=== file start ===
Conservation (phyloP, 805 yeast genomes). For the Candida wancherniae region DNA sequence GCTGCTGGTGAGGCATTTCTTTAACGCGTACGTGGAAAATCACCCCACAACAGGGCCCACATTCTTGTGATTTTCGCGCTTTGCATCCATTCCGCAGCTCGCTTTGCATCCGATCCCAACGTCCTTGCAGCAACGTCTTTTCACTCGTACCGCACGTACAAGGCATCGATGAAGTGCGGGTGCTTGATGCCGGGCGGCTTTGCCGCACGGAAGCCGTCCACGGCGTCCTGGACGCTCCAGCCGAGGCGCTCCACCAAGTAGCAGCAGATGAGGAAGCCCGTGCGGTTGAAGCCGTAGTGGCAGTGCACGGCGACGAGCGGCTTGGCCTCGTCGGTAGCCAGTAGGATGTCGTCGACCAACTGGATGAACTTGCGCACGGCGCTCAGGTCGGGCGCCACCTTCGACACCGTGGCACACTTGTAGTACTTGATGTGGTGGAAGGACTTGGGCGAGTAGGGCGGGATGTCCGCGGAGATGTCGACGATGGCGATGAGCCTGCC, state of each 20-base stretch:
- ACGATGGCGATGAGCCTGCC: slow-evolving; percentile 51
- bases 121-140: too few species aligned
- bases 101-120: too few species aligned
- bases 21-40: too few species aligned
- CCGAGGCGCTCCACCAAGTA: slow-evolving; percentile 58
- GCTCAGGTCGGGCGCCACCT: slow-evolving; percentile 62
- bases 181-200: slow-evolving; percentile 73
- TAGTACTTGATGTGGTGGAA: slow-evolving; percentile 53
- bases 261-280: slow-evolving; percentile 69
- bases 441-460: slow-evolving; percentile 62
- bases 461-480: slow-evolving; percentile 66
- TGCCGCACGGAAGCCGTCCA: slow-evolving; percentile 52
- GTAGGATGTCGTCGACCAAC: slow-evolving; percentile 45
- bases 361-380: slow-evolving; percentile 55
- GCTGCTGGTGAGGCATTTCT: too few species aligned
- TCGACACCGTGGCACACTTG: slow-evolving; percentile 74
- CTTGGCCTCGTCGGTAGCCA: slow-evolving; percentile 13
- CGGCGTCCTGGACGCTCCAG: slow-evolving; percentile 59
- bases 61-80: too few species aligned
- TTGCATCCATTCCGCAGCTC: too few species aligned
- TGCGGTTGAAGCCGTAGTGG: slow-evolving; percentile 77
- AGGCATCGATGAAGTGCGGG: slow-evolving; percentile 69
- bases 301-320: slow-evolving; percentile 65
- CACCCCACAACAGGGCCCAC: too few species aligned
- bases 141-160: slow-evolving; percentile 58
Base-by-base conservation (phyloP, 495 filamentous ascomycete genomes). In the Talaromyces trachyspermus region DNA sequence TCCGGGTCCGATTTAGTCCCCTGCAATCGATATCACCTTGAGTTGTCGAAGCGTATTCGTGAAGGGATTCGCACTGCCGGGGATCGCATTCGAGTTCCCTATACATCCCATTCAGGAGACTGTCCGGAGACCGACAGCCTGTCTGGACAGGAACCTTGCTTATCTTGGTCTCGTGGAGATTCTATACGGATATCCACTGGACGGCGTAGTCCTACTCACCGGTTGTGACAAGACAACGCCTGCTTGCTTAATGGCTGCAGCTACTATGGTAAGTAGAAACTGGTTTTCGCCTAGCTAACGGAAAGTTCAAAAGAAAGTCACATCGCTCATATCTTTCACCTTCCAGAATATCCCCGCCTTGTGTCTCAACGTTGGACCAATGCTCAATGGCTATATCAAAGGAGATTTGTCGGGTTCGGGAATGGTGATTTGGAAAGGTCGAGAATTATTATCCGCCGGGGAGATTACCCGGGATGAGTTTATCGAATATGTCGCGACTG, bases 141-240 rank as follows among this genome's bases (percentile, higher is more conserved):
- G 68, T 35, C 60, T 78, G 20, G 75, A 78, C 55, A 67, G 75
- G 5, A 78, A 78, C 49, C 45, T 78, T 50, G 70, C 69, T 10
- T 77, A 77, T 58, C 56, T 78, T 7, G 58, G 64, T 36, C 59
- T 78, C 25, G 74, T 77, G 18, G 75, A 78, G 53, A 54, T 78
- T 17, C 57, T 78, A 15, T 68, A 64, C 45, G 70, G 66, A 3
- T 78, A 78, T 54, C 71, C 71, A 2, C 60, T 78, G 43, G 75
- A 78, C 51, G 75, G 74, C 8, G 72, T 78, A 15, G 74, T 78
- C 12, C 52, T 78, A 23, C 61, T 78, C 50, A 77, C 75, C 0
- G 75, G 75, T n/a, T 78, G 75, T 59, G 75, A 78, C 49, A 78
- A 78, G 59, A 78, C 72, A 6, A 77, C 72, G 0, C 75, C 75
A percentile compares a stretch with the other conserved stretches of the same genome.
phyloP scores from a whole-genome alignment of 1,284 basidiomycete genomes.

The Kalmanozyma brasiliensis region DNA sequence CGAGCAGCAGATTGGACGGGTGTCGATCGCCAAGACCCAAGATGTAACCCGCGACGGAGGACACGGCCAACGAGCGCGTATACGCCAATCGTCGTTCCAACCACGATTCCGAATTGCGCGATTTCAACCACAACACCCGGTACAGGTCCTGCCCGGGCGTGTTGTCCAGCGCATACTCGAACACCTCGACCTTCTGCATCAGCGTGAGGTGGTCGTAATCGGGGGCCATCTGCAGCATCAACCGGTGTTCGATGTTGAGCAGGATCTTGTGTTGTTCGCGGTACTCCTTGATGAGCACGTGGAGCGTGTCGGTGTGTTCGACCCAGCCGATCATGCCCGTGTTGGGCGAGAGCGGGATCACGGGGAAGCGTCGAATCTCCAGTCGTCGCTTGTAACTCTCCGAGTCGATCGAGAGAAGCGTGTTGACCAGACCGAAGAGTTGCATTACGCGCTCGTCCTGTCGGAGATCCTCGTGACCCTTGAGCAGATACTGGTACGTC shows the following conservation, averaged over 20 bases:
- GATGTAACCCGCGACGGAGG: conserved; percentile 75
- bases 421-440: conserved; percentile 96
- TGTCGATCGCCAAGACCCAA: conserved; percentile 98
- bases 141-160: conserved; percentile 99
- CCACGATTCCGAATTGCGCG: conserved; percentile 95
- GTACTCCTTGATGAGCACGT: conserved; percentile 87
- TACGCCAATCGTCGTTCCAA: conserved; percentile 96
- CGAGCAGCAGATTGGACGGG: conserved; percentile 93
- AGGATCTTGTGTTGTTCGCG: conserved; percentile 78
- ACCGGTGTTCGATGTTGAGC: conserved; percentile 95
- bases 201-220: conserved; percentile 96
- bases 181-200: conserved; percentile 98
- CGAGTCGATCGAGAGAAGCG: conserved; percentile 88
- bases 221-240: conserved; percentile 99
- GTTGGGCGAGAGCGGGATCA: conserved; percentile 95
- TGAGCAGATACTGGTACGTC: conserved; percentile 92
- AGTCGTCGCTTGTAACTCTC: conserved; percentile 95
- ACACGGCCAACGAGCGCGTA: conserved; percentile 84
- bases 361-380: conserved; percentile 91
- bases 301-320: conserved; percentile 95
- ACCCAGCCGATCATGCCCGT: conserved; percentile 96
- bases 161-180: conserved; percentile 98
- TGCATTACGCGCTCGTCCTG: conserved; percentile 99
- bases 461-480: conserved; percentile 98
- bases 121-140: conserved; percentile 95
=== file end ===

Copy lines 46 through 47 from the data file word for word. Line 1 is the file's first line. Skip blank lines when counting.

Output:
- GTACTCCTTGATGAGCACGT: conserved; percentile 87
- TACGCCAATCGTCGTTCCAA: conserved; percentile 96